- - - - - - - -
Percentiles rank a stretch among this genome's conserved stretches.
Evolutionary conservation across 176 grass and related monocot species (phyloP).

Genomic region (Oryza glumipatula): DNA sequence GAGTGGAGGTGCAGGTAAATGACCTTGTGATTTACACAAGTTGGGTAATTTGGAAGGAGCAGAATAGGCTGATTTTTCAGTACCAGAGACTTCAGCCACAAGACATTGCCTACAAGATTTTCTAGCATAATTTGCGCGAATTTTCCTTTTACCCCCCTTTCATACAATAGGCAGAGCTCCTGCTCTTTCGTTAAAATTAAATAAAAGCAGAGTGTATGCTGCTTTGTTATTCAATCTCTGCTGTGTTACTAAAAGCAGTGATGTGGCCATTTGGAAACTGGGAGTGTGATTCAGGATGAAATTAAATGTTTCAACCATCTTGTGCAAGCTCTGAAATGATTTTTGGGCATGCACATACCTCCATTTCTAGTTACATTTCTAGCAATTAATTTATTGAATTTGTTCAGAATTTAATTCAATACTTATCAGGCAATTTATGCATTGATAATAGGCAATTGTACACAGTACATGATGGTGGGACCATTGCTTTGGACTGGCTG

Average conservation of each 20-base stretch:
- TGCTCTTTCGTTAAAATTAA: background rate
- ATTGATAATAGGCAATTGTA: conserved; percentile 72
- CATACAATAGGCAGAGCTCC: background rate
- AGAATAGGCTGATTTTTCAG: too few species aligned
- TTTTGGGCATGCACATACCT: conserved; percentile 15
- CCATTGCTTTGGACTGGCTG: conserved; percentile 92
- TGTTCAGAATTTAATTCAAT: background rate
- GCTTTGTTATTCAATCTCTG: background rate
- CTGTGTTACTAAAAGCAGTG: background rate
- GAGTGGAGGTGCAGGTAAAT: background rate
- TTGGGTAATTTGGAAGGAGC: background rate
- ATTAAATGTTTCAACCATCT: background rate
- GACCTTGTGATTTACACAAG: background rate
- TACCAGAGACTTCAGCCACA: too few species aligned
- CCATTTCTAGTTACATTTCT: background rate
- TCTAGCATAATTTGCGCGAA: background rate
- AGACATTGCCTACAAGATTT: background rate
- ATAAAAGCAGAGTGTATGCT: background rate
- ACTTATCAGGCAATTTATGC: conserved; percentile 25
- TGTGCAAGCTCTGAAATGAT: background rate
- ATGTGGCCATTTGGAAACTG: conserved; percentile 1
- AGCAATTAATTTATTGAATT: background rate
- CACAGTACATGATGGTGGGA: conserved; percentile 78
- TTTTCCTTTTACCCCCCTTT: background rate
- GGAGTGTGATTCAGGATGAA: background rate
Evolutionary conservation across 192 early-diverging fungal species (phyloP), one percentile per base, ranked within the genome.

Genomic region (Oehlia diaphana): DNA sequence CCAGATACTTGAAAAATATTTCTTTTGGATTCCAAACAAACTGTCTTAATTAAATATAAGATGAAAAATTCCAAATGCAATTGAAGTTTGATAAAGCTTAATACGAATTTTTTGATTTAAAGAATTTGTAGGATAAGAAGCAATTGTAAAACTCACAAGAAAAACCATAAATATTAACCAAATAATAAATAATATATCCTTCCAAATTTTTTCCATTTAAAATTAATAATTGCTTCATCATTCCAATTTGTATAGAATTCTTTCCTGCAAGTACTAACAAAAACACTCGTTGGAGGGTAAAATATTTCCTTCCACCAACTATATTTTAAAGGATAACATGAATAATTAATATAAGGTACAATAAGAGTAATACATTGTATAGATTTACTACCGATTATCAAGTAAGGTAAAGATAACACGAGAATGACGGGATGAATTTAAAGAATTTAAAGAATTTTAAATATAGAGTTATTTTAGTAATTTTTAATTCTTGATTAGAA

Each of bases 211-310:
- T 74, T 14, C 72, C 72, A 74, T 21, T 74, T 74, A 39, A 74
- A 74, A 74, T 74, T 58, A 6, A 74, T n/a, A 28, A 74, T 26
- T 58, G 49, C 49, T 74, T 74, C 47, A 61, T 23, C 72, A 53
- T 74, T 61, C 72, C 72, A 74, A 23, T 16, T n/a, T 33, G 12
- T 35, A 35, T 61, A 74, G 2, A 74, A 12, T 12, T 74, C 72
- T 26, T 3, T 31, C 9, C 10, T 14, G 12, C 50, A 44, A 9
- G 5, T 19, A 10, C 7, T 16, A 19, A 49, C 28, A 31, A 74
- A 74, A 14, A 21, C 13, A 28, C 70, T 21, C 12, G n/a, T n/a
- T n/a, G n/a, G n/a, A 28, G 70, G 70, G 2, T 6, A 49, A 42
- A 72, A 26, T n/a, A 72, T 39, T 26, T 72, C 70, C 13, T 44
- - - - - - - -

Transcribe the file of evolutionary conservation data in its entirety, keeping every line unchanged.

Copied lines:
Percentiles rank a stretch among this genome's conserved stretches.
Evolutionary conservation across 176 grass and related monocot species (phyloP).

Genomic region (Oryza glumipatula): DNA sequence GAGTGGAGGTGCAGGTAAATGACCTTGTGATTTACACAAGTTGGGTAATTTGGAAGGAGCAGAATAGGCTGATTTTTCAGTACCAGAGACTTCAGCCACAAGACATTGCCTACAAGATTTTCTAGCATAATTTGCGCGAATTTTCCTTTTACCCCCCTTTCATACAATAGGCAGAGCTCCTGCTCTTTCGTTAAAATTAAATAAAAGCAGAGTGTATGCTGCTTTGTTATTCAATCTCTGCTGTGTTACTAAAAGCAGTGATGTGGCCATTTGGAAACTGGGAGTGTGATTCAGGATGAAATTAAATGTTTCAACCATCTTGTGCAAGCTCTGAAATGATTTTTGGGCATGCACATACCTCCATTTCTAGTTACATTTCTAGCAATTAATTTATTGAATTTGTTCAGAATTTAATTCAATACTTATCAGGCAATTTATGCATTGATAATAGGCAATTGTACACAGTACATGATGGTGGGACCATTGCTTTGGACTGGCTG

Average conservation of each 20-base stretch:
- TGCTCTTTCGTTAAAATTAA: background rate
- ATTGATAATAGGCAATTGTA: conserved; percentile 72
- CATACAATAGGCAGAGCTCC: background rate
- AGAATAGGCTGATTTTTCAG: too few species aligned
- TTTTGGGCATGCACATACCT: conserved; percentile 15
- CCATTGCTTTGGACTGGCTG: conserved; percentile 92
- TGTTCAGAATTTAATTCAAT: background rate
- GCTTTGTTATTCAATCTCTG: background rate
- CTGTGTTACTAAAAGCAGTG: background rate
- GAGTGGAGGTGCAGGTAAAT: background rate
- TTGGGTAATTTGGAAGGAGC: background rate
- ATTAAATGTTTCAACCATCT: background rate
- GACCTTGTGATTTACACAAG: background rate
- TACCAGAGACTTCAGCCACA: too few species aligned
- CCATTTCTAGTTACATTTCT: background rate
- TCTAGCATAATTTGCGCGAA: background rate
- AGACATTGCCTACAAGATTT: background rate
- ATAAAAGCAGAGTGTATGCT: background rate
- ACTTATCAGGCAATTTATGC: conserved; percentile 25
- TGTGCAAGCTCTGAAATGAT: background rate
- ATGTGGCCATTTGGAAACTG: conserved; percentile 1
- AGCAATTAATTTATTGAATT: background rate
- CACAGTACATGATGGTGGGA: conserved; percentile 78
- TTTTCCTTTTACCCCCCTTT: background rate
- GGAGTGTGATTCAGGATGAA: background rate
Evolutionary conservation across 192 early-diverging fungal species (phyloP), one percentile per base, ranked within the genome.

Genomic region (Oehlia diaphana): DNA sequence CCAGATACTTGAAAAATATTTCTTTTGGATTCCAAACAAACTGTCTTAATTAAATATAAGATGAAAAATTCCAAATGCAATTGAAGTTTGATAAAGCTTAATACGAATTTTTTGATTTAAAGAATTTGTAGGATAAGAAGCAATTGTAAAACTCACAAGAAAAACCATAAATATTAACCAAATAATAAATAATATATCCTTCCAAATTTTTTCCATTTAAAATTAATAATTGCTTCATCATTCCAATTTGTATAGAATTCTTTCCTGCAAGTACTAACAAAAACACTCGTTGGAGGGTAAAATATTTCCTTCCACCAACTATATTTTAAAGGATAACATGAATAATTAATATAAGGTACAATAAGAGTAATACATTGTATAGATTTACTACCGATTATCAAGTAAGGTAAAGATAACACGAGAATGACGGGATGAATTTAAAGAATTTAAAGAATTTTAAATATAGAGTTATTTTAGTAATTTTTAATTCTTGATTAGAA

Each of bases 211-310:
- T 74, T 14, C 72, C 72, A 74, T 21, T 74, T 74, A 39, A 74
- A 74, A 74, T 74, T 58, A 6, A 74, T n/a, A 28, A 74, T 26
- T 58, G 49, C 49, T 74, T 74, C 47, A 61, T 23, C 72, A 53
- T 74, T 61, C 72, C 72, A 74, A 23, T 16, T n/a, T 33, G 12
- T 35, A 35, T 61, A 74, G 2, A 74, A 12, T 12, T 74, C 72
- T 26, T 3, T 31, C 9, C 10, T 14, G 12, C 50, A 44, A 9
- G 5, T 19, A 10, C 7, T 16, A 19, A 49, C 28, A 31, A 74
- A 74, A 14, A 21, C 13, A 28, C 70, T 21, C 12, G n/a, T n/a
- T n/a, G n/a, G n/a, A 28, G 70, G 70, G 2, T 6, A 49, A 42
- A 72, A 26, T n/a, A 72, T 39, T 26, T 72, C 70, C 13, T 44